Jeanne Strathman, president of the Advanced Hearing Center in Beulah, tunes us into what’s new with hearing aids, which are so essential to a vibrant quality of life. Recognized by the State of Michigan as an expert in the field, Strathman has been national board certified in Hearing Instruments since 1992. Strathman also helped found a campaign to donate used hearing aids to people in need in Ethiopia and Mexico.
The importance of hearing seems obvious—yet current research is revealing tha there is so much more to the science of hearing than has been previously understood.
“Definitely. Achin Bhowmik, the chief technology officer at Starkey Hearing Technologies [a leading manufacturer of hearing aids], calls the ear the pathway to the brain. We know hearing loss is connected to a number of significant health issues including dementia, depression and cardiovascular disease. Hearing is so fundamental that the symptoms of hearing loss mimic the symptoms of Alzheimer’s and dementia. One study showed that 70 percent of people diagnosed with Alzheimer’s or dementia were actually only suffering hearing loss. When words are not getting through to the brain you begin to decipher language differently and consequently respond differently.
“On top of all of that, when you can’t hear, your relationships are severely affected.”
All that science must be inspiring innovation. Bring us up to speed on what is going on in the field.
“The latest thing is hearing aids with artificial intelligence and the ability to control them from your phone or computer. Besides providing quality sound, Starkey’s new Livio Ai hearing aids have sensors that can track your general health and fitness and also detect if you’ve fallen and then send a message to your contacts. They can also stream your cell phone, TV, music and much more. The overall goal is to make hearing aids cool—to end the stigma of wearing them.”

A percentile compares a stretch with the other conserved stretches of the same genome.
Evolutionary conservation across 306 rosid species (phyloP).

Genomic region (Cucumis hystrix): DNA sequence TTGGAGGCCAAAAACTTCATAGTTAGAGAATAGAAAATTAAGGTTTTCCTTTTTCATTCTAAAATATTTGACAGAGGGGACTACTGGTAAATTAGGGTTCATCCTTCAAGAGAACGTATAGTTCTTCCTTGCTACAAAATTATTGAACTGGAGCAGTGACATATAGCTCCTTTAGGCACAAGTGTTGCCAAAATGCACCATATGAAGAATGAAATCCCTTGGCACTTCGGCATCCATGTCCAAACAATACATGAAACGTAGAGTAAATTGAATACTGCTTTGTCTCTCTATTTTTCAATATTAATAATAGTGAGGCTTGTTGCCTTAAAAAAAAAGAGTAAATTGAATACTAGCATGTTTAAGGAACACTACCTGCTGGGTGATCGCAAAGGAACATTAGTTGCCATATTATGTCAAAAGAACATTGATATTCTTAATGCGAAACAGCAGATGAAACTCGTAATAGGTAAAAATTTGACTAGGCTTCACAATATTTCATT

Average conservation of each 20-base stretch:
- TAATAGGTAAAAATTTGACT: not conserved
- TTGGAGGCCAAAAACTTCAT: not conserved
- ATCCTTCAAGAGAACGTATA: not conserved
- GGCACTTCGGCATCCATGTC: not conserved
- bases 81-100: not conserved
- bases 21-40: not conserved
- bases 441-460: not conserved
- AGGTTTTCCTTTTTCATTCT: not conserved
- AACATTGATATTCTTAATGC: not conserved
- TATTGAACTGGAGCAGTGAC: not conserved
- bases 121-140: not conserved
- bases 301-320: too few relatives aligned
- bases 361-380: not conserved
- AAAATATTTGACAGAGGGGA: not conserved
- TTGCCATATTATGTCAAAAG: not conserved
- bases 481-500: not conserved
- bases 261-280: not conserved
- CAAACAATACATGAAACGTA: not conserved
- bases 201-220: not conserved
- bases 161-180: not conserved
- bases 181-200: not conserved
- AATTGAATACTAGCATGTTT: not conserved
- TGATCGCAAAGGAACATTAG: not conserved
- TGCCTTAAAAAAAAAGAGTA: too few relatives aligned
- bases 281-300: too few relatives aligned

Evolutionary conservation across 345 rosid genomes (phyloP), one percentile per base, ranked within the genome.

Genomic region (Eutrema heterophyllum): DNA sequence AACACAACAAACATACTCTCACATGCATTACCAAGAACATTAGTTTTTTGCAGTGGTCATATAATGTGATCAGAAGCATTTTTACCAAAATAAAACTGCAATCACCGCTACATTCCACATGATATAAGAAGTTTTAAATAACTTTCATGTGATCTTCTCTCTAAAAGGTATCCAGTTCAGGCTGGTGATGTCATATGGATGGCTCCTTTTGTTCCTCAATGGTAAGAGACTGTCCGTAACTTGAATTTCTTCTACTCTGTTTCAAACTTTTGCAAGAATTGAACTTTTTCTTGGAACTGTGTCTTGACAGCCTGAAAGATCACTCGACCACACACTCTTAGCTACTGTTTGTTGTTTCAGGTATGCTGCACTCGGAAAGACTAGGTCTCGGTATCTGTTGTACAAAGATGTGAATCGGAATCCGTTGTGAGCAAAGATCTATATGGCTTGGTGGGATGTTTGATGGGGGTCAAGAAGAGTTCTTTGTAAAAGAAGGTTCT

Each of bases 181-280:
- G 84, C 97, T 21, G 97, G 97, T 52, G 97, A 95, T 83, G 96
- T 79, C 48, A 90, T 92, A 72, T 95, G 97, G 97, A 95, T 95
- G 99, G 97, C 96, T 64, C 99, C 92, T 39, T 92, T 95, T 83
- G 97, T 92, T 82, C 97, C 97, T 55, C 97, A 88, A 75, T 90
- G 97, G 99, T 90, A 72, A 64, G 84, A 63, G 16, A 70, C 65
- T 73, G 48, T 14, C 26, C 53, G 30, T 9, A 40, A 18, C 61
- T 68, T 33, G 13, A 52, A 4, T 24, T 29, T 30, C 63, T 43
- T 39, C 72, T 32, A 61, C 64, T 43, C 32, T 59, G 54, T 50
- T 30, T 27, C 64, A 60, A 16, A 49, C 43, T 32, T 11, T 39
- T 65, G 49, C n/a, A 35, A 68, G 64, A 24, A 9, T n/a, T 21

That all sounds exciting for the boomer to millennial generations, but my 87-year-old mom would never be able to stream music from her phone. As her caregiver I have personally found dealing with her hearing aids very frustrating— including changing those pea-sized batteries, something she can’t do by herself because she has sight and dexterity issues. Any help on the way for her (and me!)?
“Yes, rechargeable sealed lithium batteries. Sealed means you don’t have to take them out of the hearing aid to recharge them. Sealing also means they are more humidity resistant—humidity can short out hearing aids. We are also finding custom-fit molds (versus the little rubber domes) are easier to set in place for people with dexterity issues. They also don’t fall out as easily which means they don’t get lost as easily.”
Is there any technology on the horizon to make changing those teeny-tiny wax filters any easier? That job is worse than threading a needle.
“That’s why it’s good to have a clinic to work with. We realize that job is tough for a lot of our customers so we tell them to just stop in at our desk and we will change the filters.”
Which brings me to over-the-counter hearing aids that seem about a third or less of the cost of the hearing aids you get from a clinic. What do you think of those?
“Yes, the FDA recently approved over-the-counter hearing aids. They are cheaper. But think of the person who buys a pair, wears them a week and the filters clog up. They have no one to go to for help to change them. And are they programmed for them? And then maybe they get damp and short out. You’ve basically just lost your investment. Over the counter hearing aids are best used for backups—for when your real pair is being serviced.”